The diagnosis supraspinatus tendinitis required a positive impingement test. For impingement syndrome defined as a positive abduction internal rotation test combined with shoulder symptoms that had lasted at least three months within the past year, a prevalence of 6.9% was found among current slaughterhouse workers compared to 1.3% among employees at a chemical factory.27 The prevalence proportions in the present study ranged between these extremes (table 3). In the Danish Project on Research and Intervention in Monotonous Work, supraspinatus tendinitis was defined in terms of symptoms in combination with pain at resisted abduction and palpation tenderness of the greater humeral tubercle and/or impingement pain.28,29 Thus defined, the overall prevalence of supraspinatus tendinitis was 3.2%,28 ranging from 0% in shops and post sorting centres28 to 5.8% among female sewing machine operators29 and 8.7% among slaughterhouse workers.28 Relaxing the criteria to shoulder pain combined with local tenderness over the tendon insertion and pain at resisted isometric abduction,30 a prevalence of 15% was found among women in the fish processing industry.31 Applying the same criteria, 10% and 12% of women with repetitive industrial work had supraspinatus tendinitis versus 0% and 2% in control groups with more varied work.32,33 A study of construction workers did not require an experience of shoulder pain, only pronounced pain elicited by palpation of the muscle attachments or pronounced pain reaction to isometric contraction of the rotator cuff or biceps muscles.34 For the dominant shoulder, the prevalence of such signs of tendinitis was 40% among rock blasters versus about 15% among bricklayers and foremen.34 It appears that the prevalence of shoulder tendinitis in the referent groups was similar across studies,27–33 except when the most lenient diagnostic criteria were applied.34 The large differences observed, for example, between slaughterhouse workers and bricklayers, probably reflected differences in case definitions (and presumably, gender differences contributed to the overall variability). Our definition of shoulder tendinitis was strict and the cases seemed to be comparable to cases identified among slaughterhouse and chemical factory workers where a positive impingement test was associated with a mean Constant score of 64 points (SD 18).27 Thus, the prevalence of supraspinatus tendinitis was clearly increased among house painters when compared to different reference groups, but did not reach the level observed among slaughterhouse workers.

Highly elevated arm postures occurred to some extent among machinists who constituted the reference group in the present study. Consequently, the prevalence of shoulder complaints among machinists may not have represented the experience of an “unexposed” population. This may have lead to underestimated effect measures.

If house painters with shoulder complaints were more likely to participate than machinists and car mechanics with similar symptoms, the results would be biased. According to telephone interviews with about one third (n = 278) of the questionnaire non-respondents, 24%, 8%, and 22% of the dominant shoulders were screening positive among machinists, car mechanics, and house painters, respectively. Thus, shoulder symptoms appeared to be over-represented by participating house painters (ratio 1.5) and under-represented by participating machinists (ratio 0.7) (cf table 3) with an ensuing tendency for overestimating the true relation between work with elevated arms and shoulder disorders. However, the over-representation was even more pronounced among car mechanics (ratio 2.3) than among house painters, and the proportion responding to the questionnaire was satisfactory in all three groups. Moreover, there was only a small drop out of screening positive subjects before the physical examinations. Thus, apart from the healthy worker effect, we do not consider selection bias a problem in this study.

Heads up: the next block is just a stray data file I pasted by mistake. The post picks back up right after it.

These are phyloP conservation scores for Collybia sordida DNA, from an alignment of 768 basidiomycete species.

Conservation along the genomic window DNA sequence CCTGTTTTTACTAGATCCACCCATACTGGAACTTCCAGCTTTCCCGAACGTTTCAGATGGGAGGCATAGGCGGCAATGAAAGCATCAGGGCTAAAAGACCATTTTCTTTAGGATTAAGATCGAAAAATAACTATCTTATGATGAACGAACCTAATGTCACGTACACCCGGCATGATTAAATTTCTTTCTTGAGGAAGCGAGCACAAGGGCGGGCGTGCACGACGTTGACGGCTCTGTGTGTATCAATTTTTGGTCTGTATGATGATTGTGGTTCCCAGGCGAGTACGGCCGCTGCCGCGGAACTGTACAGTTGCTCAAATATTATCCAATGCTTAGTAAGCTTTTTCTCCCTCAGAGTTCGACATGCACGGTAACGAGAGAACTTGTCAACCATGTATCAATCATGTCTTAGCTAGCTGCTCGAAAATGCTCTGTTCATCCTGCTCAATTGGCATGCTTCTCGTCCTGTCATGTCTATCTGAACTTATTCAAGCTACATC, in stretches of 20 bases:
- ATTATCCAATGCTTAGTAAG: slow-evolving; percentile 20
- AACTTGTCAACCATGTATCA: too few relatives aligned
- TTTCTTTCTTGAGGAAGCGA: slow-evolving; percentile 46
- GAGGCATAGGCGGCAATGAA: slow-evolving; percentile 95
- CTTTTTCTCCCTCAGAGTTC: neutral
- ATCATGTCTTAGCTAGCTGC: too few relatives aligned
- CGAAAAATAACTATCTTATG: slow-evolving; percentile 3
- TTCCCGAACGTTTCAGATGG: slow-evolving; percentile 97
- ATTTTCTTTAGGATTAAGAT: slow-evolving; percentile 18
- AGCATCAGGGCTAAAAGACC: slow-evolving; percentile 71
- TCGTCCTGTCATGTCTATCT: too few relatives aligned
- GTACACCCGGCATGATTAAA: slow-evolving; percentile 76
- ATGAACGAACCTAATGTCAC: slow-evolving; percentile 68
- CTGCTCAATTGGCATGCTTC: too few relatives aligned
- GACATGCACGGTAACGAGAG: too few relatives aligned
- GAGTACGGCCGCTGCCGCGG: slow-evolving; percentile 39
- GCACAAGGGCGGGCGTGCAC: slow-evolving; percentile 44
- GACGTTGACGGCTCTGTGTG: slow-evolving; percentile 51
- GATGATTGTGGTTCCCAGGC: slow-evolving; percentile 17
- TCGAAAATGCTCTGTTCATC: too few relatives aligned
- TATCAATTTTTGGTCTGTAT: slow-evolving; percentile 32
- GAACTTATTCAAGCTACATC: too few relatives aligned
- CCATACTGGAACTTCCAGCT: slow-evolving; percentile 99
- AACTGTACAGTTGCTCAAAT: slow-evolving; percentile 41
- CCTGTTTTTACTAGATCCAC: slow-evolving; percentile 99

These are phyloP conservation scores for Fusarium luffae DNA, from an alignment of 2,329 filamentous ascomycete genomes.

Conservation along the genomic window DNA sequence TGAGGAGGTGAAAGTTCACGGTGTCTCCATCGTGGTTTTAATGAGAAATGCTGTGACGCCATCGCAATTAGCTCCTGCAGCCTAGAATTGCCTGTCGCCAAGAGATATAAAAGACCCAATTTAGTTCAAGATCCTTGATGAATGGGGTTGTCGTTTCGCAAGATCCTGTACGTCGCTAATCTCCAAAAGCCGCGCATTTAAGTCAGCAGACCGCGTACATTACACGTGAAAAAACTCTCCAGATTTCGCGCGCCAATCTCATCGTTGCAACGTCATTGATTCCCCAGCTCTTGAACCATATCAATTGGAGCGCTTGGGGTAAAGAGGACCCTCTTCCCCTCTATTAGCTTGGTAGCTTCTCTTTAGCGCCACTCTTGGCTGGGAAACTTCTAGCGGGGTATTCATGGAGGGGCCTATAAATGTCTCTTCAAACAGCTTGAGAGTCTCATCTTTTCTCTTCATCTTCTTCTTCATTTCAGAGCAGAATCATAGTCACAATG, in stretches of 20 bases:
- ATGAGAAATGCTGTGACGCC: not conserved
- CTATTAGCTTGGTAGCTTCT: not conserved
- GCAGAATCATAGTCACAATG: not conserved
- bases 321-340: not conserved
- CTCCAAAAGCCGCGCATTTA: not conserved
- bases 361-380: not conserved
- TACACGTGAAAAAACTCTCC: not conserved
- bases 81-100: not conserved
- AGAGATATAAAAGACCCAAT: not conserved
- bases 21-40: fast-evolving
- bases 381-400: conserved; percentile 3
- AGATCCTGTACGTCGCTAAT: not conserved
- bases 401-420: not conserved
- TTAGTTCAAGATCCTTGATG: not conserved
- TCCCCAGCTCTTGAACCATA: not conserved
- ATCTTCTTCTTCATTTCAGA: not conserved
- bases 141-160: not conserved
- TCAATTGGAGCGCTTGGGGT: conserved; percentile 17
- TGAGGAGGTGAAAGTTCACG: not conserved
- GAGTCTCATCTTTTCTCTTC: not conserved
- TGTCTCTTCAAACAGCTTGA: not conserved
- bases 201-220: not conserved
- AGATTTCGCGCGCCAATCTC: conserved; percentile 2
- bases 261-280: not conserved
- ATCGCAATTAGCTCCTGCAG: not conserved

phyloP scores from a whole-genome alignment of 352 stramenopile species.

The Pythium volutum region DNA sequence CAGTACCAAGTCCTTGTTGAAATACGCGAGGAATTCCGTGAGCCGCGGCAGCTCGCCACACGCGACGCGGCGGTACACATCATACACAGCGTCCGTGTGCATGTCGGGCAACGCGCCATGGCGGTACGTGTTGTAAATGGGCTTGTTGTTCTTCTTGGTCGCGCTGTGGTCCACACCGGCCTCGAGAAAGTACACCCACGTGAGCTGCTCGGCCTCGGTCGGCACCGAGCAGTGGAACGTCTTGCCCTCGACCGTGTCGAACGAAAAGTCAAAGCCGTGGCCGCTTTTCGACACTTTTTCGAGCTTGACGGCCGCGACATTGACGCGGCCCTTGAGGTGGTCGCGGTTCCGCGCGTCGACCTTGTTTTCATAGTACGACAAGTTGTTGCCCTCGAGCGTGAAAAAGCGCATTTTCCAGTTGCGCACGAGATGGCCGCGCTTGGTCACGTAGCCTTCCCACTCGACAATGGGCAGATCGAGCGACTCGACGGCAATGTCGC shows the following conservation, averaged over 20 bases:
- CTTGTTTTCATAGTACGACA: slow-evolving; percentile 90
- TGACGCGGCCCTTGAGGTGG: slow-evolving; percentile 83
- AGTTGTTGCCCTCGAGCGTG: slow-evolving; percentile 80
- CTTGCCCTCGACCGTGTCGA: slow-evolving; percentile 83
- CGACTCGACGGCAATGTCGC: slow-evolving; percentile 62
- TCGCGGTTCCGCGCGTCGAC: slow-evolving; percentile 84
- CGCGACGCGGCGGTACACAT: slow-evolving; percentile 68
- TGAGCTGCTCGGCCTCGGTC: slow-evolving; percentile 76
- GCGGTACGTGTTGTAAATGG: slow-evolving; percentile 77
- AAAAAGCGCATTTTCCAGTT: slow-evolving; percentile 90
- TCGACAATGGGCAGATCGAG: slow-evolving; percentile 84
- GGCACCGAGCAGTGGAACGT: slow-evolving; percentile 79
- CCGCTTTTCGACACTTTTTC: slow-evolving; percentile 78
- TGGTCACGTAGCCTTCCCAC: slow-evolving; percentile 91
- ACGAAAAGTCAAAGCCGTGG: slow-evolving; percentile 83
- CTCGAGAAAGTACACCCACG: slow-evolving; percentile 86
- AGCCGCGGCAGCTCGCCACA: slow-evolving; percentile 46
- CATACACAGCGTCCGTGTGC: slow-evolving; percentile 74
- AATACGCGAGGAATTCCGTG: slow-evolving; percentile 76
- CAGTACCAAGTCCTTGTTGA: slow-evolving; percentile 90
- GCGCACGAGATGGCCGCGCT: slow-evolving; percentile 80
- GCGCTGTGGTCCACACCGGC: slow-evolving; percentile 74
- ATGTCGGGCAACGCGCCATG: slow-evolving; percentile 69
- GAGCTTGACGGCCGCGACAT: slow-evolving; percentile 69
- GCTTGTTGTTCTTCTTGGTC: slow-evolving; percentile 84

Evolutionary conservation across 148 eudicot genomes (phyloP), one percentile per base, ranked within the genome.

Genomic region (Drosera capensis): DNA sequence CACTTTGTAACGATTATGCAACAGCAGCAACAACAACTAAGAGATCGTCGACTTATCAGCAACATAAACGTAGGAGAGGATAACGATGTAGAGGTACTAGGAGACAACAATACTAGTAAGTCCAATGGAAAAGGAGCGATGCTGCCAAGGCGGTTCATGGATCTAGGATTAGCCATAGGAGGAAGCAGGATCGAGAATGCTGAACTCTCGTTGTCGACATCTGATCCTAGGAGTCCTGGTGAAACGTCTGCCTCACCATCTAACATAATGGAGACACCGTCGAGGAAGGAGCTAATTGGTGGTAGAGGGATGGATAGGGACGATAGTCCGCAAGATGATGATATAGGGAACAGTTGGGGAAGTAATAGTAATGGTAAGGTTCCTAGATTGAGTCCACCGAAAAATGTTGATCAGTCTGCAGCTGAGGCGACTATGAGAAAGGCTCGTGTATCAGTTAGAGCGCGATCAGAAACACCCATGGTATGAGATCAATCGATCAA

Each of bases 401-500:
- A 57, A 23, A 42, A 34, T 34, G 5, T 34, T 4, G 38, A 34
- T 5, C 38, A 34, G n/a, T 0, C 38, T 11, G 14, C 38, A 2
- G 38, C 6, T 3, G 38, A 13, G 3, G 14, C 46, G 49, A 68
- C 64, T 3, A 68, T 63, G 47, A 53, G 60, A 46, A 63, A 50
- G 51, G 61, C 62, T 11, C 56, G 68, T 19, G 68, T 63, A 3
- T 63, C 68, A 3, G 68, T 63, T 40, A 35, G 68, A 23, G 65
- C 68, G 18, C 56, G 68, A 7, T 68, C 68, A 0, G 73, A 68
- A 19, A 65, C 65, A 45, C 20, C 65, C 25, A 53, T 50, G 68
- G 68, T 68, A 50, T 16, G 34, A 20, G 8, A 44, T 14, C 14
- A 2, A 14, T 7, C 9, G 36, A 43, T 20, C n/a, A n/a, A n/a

The cross sectional study design implied a risk of length bias due to over-representation of cases with long duration.35 Therefore, the observed exposure-response relations might merely reflect a prognostic relation. However, the duration of shoulder symptoms decreased with increase of current upper arm elevation which means that our results reflected an increased risk of developing shoulder disorders. Due to the possibility of healthy worker bias, our findings do not preclude that work with elevated arms may be a prognostic determinant as well.

Pain on elevation of the arm is a common symptom of various shoulder disorders and, consequently, work above shoulder level may provoke pain even if the exposure is neither causally nor prognostically related to any underlying disorder. Therefore, the use of questionnaire data to select individuals for physical examination implied a risk of detection bias. However, the sensitivity of the screening questionnaire was high which reduced this possibility. Detection bias was also minimised by means of objective outcome measures. The examiners were effectively blinded to exposure status so this source of information bias was ruled out.

To counteract confounding, we restricted the study to men from trades with the same socioeconomic status as a proxy of health related behaviour. We controlled for several possible confounders in the analyses, and by including both shoulders in correlated logistic regression analyses, we adjusted for extraneous factors which affected both shoulders equally. For house painters, the exposure difference between the dominant and non-dominant shoulder appeared to be the most obvious explanation of the occurrence of dominant sided shoulder disorders in excess of the side difference observed in the other two groups. House painters did not have a relative excess of dominant sided shoulder pain with disability which may be explained by feedback bias because house painters were able to change their work practices in case of shoulder problems. Relatively more house painters stated that they had changed work practices permanently due to shoulder pain (table 1).